A funny thing happened today in the locker room.  While changing I could hear the piped in music which seemed to be coming from a Spanish radio station that was playing a lot of English language tunes. Including one catchy song with the lyrics "She can f...k you but I can f...k you better," over and over and over again (Fuck you betta - Neon Hitch). I don't think it was really appropriate but if you don't speak English, I suppose the song sounds cheerful enough. We encountered this song once before in a restaurant, and I asked them to turn it off. Again no one knew or perhaps cared what was being sung. Not really music to accompany a meal.

Saturday, October 27, 2012

Hot soup rewards final swim

The weather has done an abrupt change with winds of over eighty kilometres an hour threatening to increase to one hundred and twenty-five kilometres. At coffee this afternoon the spray from the breaking waves was flying right over the buildings. Looking down on the village a lot of spray is whooshing across the road to the restaurants.

It is hard to think that a little over thirty hours ago the weather became warmer with the sun shining between the clouds. It warmed up enough that we decided to venture in to the Sea for one last swim. It is fairly easy to get into the water but today the wind picked up and the water really was coolish. I stayed in for a good half an hour but I was sustained by the thought that I had made some seven onion soup with sage before we left. Seamus stayed in a for a shorter time. A really hot shower and some home made soup after a swim, perfect.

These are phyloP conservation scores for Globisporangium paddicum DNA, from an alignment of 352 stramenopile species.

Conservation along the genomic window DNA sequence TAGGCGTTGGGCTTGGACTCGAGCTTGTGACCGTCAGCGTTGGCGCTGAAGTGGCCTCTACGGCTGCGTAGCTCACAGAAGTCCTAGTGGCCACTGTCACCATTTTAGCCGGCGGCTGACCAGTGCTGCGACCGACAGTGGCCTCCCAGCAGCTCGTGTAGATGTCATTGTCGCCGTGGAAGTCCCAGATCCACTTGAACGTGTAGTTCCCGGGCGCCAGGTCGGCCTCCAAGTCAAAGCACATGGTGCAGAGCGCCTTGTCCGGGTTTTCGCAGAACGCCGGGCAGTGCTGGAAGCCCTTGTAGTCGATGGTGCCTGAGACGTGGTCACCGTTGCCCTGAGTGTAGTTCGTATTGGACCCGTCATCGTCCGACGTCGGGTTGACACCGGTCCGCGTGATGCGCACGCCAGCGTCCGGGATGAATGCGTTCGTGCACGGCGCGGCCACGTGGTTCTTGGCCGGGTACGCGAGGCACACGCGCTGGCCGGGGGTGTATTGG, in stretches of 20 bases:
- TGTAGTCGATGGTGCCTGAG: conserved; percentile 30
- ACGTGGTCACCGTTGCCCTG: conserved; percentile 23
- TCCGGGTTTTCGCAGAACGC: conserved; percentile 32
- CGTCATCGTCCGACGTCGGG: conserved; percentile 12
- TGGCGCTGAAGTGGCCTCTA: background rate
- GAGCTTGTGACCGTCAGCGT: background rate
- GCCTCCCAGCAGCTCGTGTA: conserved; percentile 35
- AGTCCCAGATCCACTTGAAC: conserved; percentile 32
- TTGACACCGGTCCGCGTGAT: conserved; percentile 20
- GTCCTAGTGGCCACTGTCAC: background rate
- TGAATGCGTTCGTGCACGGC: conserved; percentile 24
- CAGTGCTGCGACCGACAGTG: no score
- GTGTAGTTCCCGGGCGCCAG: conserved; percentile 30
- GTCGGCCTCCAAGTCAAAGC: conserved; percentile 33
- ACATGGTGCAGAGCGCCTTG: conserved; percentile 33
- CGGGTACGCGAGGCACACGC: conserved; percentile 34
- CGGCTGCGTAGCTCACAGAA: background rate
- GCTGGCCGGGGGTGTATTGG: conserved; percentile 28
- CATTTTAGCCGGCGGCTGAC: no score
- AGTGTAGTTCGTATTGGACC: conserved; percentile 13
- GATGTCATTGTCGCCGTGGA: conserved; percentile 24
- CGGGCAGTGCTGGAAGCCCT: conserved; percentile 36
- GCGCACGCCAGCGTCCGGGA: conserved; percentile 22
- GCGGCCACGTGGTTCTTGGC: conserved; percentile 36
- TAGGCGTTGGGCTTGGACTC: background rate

Lots of activity at the Aiguamolls

Today was our first trip to the Aiguamolls Nature Reserve in many months. The last time, there were very few birds other than the colony of storks and their young that had started to fly. Most had flown off to their summer homes. It was a muggy, overcast day with rain threatening. We arrived to much clacking of the black storks' beaks. What a noise they were making.

Our first stop is the blind near the entrance and main buildings which overlooks several ponds. What a surprise! There were approximately two hundred storks young and old and hundreds and hundreds of mallards in the water and on the islands. We have never seen the ponds so busy. And even better, in the far distance we spotted some flamingoes.

We negotiated the path to the blind at the far end of the pond. A few classes of enthusiastic five-year-olds racing each other passed us dressed in their very smart teal and red tracksuits. They were blissfully oblivious to the "Silence Please," signs.